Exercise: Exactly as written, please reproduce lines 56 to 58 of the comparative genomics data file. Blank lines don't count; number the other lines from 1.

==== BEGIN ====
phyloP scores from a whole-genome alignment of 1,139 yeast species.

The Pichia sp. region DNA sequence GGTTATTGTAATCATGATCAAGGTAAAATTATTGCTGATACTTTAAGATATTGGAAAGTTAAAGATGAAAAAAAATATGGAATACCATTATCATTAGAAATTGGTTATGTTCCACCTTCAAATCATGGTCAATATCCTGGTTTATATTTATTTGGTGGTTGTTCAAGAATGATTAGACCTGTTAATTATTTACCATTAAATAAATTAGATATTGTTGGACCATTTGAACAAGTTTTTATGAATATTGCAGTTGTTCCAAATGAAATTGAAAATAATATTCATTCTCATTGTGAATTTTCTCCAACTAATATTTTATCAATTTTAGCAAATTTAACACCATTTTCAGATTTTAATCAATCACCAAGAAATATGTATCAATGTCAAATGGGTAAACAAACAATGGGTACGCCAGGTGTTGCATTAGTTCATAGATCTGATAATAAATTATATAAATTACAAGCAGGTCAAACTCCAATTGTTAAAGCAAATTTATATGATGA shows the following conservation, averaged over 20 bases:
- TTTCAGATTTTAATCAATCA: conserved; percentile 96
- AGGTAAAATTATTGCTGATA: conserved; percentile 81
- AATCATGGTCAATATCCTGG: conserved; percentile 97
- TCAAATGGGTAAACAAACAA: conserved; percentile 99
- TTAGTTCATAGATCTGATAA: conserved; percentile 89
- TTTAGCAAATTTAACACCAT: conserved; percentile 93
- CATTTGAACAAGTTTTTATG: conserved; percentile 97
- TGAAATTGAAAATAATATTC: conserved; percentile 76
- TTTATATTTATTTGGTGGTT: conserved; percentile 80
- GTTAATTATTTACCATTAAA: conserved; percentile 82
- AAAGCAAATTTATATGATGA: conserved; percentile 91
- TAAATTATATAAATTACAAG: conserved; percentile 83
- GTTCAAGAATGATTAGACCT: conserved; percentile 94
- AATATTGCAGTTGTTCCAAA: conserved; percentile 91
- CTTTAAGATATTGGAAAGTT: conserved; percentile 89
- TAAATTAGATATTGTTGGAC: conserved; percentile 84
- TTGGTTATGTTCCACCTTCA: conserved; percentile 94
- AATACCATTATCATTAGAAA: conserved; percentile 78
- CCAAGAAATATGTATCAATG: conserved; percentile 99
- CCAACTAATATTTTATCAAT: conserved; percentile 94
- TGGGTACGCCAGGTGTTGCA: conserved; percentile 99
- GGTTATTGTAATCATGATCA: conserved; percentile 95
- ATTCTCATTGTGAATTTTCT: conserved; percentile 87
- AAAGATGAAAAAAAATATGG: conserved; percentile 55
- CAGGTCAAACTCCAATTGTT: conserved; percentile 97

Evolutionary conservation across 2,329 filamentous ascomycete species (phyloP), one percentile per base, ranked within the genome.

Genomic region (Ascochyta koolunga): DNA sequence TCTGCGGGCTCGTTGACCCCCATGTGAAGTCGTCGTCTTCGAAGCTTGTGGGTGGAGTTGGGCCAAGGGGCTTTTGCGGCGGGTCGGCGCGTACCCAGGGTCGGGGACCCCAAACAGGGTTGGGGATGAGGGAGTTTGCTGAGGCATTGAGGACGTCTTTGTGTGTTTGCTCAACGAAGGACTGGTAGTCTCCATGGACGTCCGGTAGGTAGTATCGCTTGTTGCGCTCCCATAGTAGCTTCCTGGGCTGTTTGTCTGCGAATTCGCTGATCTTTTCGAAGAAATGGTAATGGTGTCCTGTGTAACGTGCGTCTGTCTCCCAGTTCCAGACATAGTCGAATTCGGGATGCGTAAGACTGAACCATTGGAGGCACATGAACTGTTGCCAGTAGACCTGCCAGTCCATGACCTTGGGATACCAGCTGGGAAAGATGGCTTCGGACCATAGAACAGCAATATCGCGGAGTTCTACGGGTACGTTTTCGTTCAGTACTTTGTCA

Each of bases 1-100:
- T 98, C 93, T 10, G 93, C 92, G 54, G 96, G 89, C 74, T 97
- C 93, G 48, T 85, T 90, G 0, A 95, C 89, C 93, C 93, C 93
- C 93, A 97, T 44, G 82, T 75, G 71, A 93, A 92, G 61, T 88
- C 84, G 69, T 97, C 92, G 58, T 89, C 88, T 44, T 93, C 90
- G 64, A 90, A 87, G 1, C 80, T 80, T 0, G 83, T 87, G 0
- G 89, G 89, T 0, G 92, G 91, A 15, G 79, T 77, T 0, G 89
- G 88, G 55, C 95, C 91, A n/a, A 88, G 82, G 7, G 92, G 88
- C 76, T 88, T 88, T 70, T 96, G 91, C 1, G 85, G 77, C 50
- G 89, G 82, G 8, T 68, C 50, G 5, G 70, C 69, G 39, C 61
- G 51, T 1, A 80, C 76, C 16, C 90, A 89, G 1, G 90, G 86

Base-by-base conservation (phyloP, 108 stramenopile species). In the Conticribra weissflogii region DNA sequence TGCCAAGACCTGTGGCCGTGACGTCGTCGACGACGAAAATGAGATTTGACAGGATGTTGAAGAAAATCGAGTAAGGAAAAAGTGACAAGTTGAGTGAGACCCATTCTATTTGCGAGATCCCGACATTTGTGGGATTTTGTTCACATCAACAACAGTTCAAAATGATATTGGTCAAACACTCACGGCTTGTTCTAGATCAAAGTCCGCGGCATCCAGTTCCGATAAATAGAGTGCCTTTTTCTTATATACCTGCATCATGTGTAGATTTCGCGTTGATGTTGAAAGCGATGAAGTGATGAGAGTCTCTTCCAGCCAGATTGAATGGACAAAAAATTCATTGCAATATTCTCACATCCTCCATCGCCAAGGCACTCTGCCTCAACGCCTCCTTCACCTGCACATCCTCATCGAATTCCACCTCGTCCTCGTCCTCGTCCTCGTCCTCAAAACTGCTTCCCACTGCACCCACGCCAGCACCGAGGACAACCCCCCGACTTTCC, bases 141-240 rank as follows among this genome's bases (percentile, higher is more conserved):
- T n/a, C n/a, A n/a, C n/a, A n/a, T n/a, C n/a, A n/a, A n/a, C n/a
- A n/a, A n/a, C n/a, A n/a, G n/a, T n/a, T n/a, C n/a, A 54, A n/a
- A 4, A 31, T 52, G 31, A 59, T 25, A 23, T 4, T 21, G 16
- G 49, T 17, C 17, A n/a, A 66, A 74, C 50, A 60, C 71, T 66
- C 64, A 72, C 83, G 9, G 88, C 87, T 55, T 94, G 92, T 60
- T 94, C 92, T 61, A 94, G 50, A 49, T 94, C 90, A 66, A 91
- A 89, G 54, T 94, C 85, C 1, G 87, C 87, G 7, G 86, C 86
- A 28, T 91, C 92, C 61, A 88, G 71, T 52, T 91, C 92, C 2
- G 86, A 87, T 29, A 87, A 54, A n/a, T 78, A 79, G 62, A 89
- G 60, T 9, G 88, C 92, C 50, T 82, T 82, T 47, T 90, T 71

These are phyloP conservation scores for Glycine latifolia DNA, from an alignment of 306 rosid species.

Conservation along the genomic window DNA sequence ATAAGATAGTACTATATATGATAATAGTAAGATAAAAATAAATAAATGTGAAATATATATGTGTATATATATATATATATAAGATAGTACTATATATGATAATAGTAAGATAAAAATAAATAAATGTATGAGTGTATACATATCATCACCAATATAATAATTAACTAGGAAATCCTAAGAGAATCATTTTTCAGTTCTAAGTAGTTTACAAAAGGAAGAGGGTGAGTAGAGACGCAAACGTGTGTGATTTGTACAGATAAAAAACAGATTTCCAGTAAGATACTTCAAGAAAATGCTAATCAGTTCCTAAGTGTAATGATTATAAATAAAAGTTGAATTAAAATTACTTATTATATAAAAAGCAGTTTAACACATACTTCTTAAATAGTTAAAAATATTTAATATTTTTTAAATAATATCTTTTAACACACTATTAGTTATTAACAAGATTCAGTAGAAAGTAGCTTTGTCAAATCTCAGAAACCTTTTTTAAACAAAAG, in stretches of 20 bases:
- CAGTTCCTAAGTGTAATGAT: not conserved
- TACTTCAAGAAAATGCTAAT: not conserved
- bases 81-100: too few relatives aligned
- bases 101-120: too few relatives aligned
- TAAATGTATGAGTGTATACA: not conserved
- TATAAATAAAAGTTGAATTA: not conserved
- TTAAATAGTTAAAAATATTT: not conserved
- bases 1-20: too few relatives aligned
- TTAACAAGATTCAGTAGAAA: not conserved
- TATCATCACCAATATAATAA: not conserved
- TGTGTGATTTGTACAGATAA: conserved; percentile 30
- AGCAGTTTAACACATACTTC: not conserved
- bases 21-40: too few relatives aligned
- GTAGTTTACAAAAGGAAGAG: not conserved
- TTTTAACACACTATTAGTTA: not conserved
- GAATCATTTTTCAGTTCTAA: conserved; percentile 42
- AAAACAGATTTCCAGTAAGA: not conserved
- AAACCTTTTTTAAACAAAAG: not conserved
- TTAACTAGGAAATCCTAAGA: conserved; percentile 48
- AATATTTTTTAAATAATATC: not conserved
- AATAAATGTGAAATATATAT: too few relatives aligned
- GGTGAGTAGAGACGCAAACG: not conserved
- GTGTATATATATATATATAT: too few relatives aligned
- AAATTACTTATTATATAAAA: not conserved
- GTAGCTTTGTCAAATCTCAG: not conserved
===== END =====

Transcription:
- bases 81-100: too few relatives aligned
- bases 101-120: too few relatives aligned
- TAAATGTATGAGTGTATACA: not conserved